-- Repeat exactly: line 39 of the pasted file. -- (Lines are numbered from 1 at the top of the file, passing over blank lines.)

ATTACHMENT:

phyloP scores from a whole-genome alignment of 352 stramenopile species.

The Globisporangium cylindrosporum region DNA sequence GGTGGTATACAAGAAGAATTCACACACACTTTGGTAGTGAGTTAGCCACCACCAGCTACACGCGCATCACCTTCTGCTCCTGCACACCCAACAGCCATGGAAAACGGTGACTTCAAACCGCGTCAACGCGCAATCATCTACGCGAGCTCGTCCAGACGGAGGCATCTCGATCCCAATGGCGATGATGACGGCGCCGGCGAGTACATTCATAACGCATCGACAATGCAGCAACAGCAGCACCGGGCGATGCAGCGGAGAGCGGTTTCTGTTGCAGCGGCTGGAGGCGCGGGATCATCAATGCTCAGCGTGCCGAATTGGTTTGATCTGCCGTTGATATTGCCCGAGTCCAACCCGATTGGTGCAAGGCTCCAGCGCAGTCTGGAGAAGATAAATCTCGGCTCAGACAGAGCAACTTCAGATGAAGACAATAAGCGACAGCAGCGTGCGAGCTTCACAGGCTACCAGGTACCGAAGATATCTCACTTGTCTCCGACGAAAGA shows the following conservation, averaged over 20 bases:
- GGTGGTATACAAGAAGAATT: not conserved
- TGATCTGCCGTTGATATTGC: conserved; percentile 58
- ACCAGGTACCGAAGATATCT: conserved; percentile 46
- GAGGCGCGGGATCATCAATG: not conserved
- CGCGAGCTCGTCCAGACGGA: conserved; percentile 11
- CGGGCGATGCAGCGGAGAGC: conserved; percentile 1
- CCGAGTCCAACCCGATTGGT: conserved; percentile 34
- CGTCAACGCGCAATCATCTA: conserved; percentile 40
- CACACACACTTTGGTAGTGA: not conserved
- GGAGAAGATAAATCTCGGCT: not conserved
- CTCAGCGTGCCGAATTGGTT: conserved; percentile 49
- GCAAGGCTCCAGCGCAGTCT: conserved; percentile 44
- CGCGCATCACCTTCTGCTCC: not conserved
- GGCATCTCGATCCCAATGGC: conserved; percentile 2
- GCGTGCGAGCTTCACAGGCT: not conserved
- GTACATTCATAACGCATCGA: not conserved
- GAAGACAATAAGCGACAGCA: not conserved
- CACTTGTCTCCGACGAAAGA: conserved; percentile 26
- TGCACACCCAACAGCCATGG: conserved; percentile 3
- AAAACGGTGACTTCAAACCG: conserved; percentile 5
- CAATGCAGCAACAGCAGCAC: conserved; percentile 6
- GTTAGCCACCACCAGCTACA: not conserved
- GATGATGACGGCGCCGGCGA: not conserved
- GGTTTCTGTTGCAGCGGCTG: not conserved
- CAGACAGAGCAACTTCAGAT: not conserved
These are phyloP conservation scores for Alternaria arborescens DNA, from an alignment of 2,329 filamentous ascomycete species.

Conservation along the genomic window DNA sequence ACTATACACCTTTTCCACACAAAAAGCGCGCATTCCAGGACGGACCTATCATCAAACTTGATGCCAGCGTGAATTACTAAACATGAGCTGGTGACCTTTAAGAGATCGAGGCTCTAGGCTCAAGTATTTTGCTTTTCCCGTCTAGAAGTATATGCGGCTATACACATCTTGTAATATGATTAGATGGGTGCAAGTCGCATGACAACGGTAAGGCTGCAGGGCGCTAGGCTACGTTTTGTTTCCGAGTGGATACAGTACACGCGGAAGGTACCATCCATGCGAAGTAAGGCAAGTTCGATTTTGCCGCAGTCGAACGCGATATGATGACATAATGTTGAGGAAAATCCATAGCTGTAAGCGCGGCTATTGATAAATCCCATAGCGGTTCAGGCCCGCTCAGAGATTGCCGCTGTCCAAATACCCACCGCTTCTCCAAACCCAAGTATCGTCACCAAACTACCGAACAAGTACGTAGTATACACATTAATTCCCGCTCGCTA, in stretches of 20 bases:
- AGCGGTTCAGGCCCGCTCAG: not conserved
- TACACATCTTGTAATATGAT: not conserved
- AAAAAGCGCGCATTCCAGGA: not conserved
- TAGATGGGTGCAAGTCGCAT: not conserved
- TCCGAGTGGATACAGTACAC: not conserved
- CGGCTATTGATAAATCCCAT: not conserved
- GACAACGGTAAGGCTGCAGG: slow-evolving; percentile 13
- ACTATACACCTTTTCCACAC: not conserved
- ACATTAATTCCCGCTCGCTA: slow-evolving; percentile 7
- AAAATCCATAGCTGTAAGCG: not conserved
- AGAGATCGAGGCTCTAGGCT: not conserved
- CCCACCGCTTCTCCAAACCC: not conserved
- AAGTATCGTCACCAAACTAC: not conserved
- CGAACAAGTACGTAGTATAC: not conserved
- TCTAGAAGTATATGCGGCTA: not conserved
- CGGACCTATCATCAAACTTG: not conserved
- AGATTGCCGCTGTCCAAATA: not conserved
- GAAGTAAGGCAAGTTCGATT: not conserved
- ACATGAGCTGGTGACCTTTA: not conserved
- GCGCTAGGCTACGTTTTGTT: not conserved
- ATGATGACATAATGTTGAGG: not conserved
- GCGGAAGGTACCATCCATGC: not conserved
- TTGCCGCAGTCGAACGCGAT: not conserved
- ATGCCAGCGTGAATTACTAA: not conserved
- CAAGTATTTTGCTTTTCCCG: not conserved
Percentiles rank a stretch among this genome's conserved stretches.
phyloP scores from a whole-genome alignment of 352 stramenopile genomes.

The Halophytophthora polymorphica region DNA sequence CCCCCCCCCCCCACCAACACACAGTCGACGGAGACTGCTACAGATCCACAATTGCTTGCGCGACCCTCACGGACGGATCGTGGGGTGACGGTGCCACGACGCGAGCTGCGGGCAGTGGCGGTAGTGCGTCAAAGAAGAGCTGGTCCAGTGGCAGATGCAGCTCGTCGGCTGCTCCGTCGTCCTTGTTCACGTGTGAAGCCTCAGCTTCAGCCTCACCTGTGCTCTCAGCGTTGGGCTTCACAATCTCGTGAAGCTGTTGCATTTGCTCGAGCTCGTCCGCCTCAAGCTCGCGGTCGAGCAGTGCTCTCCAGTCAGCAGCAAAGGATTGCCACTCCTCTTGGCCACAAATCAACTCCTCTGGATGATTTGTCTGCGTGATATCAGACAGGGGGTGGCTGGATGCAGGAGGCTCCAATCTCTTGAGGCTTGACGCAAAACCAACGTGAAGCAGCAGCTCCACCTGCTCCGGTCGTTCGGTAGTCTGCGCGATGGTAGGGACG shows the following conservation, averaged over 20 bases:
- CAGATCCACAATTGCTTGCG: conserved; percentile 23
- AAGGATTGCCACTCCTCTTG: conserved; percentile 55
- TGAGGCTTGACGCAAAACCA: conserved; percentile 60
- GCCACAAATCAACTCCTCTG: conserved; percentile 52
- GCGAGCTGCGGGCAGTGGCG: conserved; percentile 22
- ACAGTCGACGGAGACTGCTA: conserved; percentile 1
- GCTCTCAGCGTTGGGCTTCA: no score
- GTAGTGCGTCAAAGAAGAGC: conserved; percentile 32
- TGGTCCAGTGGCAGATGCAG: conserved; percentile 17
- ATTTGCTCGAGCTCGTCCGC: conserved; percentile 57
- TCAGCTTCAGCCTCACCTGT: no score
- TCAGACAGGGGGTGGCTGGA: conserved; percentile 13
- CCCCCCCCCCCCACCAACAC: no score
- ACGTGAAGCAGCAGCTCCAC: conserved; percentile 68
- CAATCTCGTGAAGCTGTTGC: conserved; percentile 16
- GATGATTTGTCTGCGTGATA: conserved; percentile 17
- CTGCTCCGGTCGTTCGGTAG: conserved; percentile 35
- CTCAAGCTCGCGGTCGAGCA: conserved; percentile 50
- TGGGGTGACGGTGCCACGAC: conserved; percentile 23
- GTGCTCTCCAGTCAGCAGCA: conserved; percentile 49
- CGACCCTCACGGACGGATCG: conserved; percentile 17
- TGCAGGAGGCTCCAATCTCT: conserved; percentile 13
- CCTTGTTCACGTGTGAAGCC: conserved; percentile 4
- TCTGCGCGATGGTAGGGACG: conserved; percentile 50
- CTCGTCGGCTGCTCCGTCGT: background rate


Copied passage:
- AAAATCCATAGCTGTAAGCG: not conserved